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Apr
9
reviewed Approve How can I send object by Node.js to browser in Real Time
Apr
7
awarded  Caucus
Apr
1
answered node.js how to repreduce PHP MD5 encryption
Apr
1
answered How to prevent StackOverflowException when reusing a callback in a callback?
Mar
18
comment How to prevent StackOverflowException when reusing a callback in a callback?
@wheatin No not in this case. Either way, I'm curious to in which scenario the callback would create a recursive stack, because when testing it (when the callback is triggered by an expire) I don't see a repeat of OnCacheItemRemoved in my stack trace
Mar
18
comment How to prevent StackOverflowException when reusing a callback in a callback?
Let us continue this discussion in chat.
Mar
18
comment How to prevent StackOverflowException when reusing a callback in a callback?
@TravisJ Well, it's unlikely that it would be because of memory, since it's a 64-bit process and it has over 100GB of free RAM, unless there is another restriction that I'm unaware of. And wouldn't that throw an OutOfMemoryException?
Mar
18
comment How to prevent StackOverflowException when reusing a callback in a callback?
@TravisJ well, not only concerned, it's a fact that it throws a StackOverflowException in production. I just don't know why this isn't traceable in my dev environment.
Mar
18
comment How to prevent StackOverflowException when reusing a callback in a callback?
@xanatos Good point, I haven't been able to replicate it in my dev env, but logging the reason is a good start.
Mar
18
asked How to prevent StackOverflowException when reusing a callback in a callback?
Feb
26
comment Postgres uses wrong index in query plan
If you post the index definitions, there might be another explanation to this behavior. As @SimoKivistö pointed out, postgres can use multiple indexes. It might be the reversing of the edited_date index that takes a long time, in combination with low memory limit for sort operations which might force it to use disk based sorting.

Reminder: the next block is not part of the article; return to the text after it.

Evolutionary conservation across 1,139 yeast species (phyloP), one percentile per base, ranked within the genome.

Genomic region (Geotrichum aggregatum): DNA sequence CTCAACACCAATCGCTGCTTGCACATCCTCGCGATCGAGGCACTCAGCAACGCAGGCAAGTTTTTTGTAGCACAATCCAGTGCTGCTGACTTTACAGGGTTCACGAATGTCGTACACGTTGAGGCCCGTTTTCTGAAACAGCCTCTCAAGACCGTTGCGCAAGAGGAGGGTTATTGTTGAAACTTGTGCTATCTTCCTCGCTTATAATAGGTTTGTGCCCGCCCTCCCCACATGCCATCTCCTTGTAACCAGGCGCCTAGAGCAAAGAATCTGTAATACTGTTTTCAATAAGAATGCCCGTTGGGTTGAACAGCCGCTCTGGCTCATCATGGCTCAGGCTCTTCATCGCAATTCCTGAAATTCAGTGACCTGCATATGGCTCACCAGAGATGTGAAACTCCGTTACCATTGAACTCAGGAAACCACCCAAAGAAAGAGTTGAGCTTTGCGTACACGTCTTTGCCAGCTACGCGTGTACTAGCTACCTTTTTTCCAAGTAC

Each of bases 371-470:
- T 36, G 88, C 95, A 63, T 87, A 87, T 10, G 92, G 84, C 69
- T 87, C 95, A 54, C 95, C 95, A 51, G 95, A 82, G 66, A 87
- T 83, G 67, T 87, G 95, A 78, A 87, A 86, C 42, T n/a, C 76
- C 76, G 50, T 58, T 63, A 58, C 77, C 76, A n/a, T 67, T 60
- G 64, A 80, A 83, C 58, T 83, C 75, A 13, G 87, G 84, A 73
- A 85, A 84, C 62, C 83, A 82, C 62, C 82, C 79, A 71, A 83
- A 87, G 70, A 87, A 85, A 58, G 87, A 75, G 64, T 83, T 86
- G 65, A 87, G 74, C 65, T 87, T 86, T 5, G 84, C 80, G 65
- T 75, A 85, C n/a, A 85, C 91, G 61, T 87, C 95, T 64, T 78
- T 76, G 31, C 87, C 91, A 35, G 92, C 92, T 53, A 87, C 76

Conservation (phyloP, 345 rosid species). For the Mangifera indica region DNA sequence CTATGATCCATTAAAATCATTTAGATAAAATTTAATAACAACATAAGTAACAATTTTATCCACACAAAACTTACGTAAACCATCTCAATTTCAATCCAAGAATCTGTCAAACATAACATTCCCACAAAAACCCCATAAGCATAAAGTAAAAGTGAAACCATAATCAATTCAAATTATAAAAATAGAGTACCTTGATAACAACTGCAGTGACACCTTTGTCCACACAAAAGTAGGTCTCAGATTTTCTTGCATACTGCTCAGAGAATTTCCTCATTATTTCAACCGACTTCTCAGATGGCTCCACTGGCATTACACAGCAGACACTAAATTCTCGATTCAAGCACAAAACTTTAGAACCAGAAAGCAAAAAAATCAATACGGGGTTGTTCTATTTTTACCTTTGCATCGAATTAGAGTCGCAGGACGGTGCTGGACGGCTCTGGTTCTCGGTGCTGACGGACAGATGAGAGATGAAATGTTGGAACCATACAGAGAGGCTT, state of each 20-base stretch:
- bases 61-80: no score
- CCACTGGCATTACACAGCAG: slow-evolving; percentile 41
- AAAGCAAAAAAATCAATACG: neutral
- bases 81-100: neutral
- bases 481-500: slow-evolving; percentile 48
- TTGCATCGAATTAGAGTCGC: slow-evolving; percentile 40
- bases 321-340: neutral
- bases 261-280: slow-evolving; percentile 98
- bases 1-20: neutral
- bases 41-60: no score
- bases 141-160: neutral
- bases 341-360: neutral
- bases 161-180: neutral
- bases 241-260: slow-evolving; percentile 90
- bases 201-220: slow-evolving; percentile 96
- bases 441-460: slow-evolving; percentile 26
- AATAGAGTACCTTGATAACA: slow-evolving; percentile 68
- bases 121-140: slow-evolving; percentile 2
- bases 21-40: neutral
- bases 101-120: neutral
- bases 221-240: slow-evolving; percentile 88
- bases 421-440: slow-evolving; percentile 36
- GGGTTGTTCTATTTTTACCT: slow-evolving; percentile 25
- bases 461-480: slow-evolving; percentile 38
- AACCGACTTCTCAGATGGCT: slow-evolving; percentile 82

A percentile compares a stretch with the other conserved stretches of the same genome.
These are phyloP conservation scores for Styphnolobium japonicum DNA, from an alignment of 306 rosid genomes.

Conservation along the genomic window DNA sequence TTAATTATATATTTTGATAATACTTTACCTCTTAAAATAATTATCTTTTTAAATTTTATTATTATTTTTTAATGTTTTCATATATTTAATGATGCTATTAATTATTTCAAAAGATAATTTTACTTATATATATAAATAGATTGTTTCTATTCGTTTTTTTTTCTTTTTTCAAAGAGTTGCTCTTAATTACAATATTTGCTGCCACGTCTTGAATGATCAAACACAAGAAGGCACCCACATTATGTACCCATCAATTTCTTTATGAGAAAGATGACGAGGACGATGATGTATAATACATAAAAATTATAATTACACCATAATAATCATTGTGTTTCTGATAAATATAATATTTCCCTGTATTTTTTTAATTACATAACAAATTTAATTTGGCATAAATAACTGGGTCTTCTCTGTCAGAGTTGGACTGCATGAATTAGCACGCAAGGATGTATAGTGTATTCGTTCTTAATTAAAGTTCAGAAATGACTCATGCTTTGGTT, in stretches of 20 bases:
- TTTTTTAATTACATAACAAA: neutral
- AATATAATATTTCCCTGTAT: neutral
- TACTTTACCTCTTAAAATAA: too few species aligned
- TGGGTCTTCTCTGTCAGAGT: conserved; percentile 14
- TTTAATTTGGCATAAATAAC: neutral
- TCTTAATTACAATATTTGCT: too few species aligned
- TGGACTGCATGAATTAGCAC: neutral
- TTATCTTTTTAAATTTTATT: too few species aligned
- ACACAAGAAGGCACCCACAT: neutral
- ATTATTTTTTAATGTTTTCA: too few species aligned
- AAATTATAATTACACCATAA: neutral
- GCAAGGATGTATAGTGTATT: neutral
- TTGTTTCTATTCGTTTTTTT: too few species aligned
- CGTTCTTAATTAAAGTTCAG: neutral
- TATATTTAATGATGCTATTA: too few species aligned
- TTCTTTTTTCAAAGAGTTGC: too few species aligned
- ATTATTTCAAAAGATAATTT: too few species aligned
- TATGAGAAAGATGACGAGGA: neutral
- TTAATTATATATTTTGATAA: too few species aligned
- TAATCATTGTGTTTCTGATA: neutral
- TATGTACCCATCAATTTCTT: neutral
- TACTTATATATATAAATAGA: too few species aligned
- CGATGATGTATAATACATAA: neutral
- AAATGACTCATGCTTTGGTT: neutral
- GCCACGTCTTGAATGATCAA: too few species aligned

Feb
26
comment Postgres uses wrong index in query plan
@pieter the column you put first, would be the most efficient for a single column query, so if you often query on owner_id alone, this should be first. If you often sort only and limit (like, order by edited_date limit 5 without any where clause), it might make sense to put that first, or create a second index with only edited_date. You need to test the queries and see how much of a difference it makes.
Feb
26
answered Postgres uses wrong index in query plan
Feb
6
answered Character Encoding - I don't understand
Jan
26
comment NullReference when disposing session with transaction
Se edits. And which version of Npgsql?
Jan
26
revised NullReference when disposing session with transaction
added 744 characters in body
Jan
23
answered NullReference when disposing session with transaction
Jan
12
comment Is there any way to improve TCP connection time?
Sorry for waking up an old issue, but I'm curious to if you ever got an explanation to this? Was this the actual fix or was there some other thing that was the cause of the delay?
Jan
3
comment Protect remote resources when served with nodejs
@Snick It is my understanding that it should be fine. It is basically just a forward between two streams, and it will read at the maximum rate allowed for the receiving stream. Unless the receiving stream has an infinite buffer, you shouldn't waste more than the intermediate buffer.
Jan
2
comment Protect remote resources when served with nodejs
Depends on if you want to serve it statically or not. You can either just create the symlink in your /webserver folder, or route the request through a filereader and pipe it. If you want to add an extra auth-check you will have to route it yourself, something like: /download/guid.file -> check that {usertoken}-{guid}.file exists as symlink (in designated folder), then read and pipe {usertoken}-{guid}.file to output stream. Once finished, delete symlink.